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Encyclopedia > General conference (United Methodist Church)
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John Wesley

Arminianism Methodism or the Methodist movement is a group of historically related denominations of Protestant Christianity. ... File links The following pages link to this file: Arminianism Methodism United Methodist Church George Whitefield John Wesley Francis Asbury Charles Wesley Pietism African Methodist Episcopal Church Thomas Coke (Methodist) Prevenient Grace Christian perfection Atonement (Governmental view) List of Methodist theologians Imparted righteousness World Methodist Council Template:Methodism Methodist Church... John Wesley (June 17, 1703–March 2, 1791) was an 18th-century Anglican clergyman and Christian theologian who was an early leader in the Methodist movement. ... Christianity is a monotheistic[1] religion centered on Jesus of Nazareth, and on his life and teachings as presented in the New Testament. ... Protestantism is one of three main groups currently within Christianity. ... Pietism was a movement within Lutheranism, lasting from the late-17th century to the mid-18th century. ... The term Anglican (from medieval Latin ecclesia Anglicana meaning the English church) is used to describe the people, institutions, and churches as well as the liturgical traditions and theological concepts developed by the established Church of England, the Anglican Communion and the Continuing Anglican Churches (a loosely affiliated group of... // For the Armenian nationality, see Armenia or the Armenian language. ...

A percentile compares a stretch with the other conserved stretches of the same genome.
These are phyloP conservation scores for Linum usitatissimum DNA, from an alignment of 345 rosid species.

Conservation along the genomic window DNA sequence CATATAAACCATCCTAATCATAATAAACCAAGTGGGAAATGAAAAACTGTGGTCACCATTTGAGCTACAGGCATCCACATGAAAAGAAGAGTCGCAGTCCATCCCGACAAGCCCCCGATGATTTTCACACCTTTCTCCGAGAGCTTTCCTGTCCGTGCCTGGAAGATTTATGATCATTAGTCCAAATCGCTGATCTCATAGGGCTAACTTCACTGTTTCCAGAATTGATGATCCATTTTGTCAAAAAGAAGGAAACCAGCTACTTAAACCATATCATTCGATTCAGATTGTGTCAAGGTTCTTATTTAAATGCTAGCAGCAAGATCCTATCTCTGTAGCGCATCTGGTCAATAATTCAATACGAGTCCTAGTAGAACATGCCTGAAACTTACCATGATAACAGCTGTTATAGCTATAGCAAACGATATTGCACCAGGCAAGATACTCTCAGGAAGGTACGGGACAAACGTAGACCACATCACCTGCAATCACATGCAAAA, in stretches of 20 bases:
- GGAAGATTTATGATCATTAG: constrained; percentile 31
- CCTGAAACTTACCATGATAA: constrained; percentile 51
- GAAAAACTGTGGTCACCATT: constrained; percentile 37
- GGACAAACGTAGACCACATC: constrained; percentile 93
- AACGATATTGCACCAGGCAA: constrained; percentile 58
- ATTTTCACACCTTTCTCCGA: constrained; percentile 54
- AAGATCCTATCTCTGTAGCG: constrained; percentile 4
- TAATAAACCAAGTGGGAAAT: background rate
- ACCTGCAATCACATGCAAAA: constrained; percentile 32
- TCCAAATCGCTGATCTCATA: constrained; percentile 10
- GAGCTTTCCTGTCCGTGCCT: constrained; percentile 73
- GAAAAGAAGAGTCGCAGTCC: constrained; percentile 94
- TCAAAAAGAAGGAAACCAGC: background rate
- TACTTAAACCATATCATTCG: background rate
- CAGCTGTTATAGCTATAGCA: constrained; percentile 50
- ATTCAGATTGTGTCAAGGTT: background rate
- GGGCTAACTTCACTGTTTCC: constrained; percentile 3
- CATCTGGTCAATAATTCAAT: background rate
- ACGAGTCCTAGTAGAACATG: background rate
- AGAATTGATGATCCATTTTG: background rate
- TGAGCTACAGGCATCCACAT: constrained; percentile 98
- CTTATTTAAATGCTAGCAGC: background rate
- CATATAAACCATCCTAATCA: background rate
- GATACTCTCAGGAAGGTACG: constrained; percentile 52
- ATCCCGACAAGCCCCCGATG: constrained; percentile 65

Doctrinal distinctives
Articles of Religion
Prevenient Grace
Governmental Atonement
Imparted righteousness
Christian perfection
The Articles of Religion are an official doctrinal statement of American Methodism. ... Prevenient Grace is a Christian theological concept embraced primarily by Arminian Christians who are influenced by the theology of John Wesley and who are part of the Methodist movement. ... The Governmental view of the atonement (also known as the moral government theory) is a doctrine in Christian theology related to the meaning and effect of the death of Jesus Christ and has been traditionally taught in Arminian circles. ... Imputed righteousness, in Methodist theology, is that gracious gift of God given at the moment of the new birth which enables a Christian disciple to strive for holiness and sanctification. ... Christian Perfection is a Christian doctrine which maintains that after conversion but before death a Christians soul may be cleansed from the stain of original sin. ...

Richard Allen
Francis Asbury
Thomas Coke
Albert C. Outler
Charles Wesley
George Whitefield
Bishops · Theologians Richard Allen (14 February 1760 - 26 March 1831) was born a slave of Benjamin Chew at Germantown, Pennsylvania (now a part of Philadelphia), but his family was soon sold to Stockley Sturgis whose plantation was near Dover, Delaware. ... Francis Asbury (1745-1816) was born at Handsworth, near Birmingham, England of Methodist parents. ... The Right Reverend Thomas Coke, M.A., D.C.L. (9 September 1747-2 May 1814) is known as the Father of Methodist Missions. ... Albert Cook Outler (1908-1989) was a 20th century American Methodist theologian and philosopher. ... Charles Wesley (12 December 1707 - 29 March 1788) was a leader of the Methodist movement, the younger brother of John Wesley. ... George Whitefield (December 16, 1714 - September 30, 1770), was a minister in the Church of England and one of the leaders of the Methodist movement. ...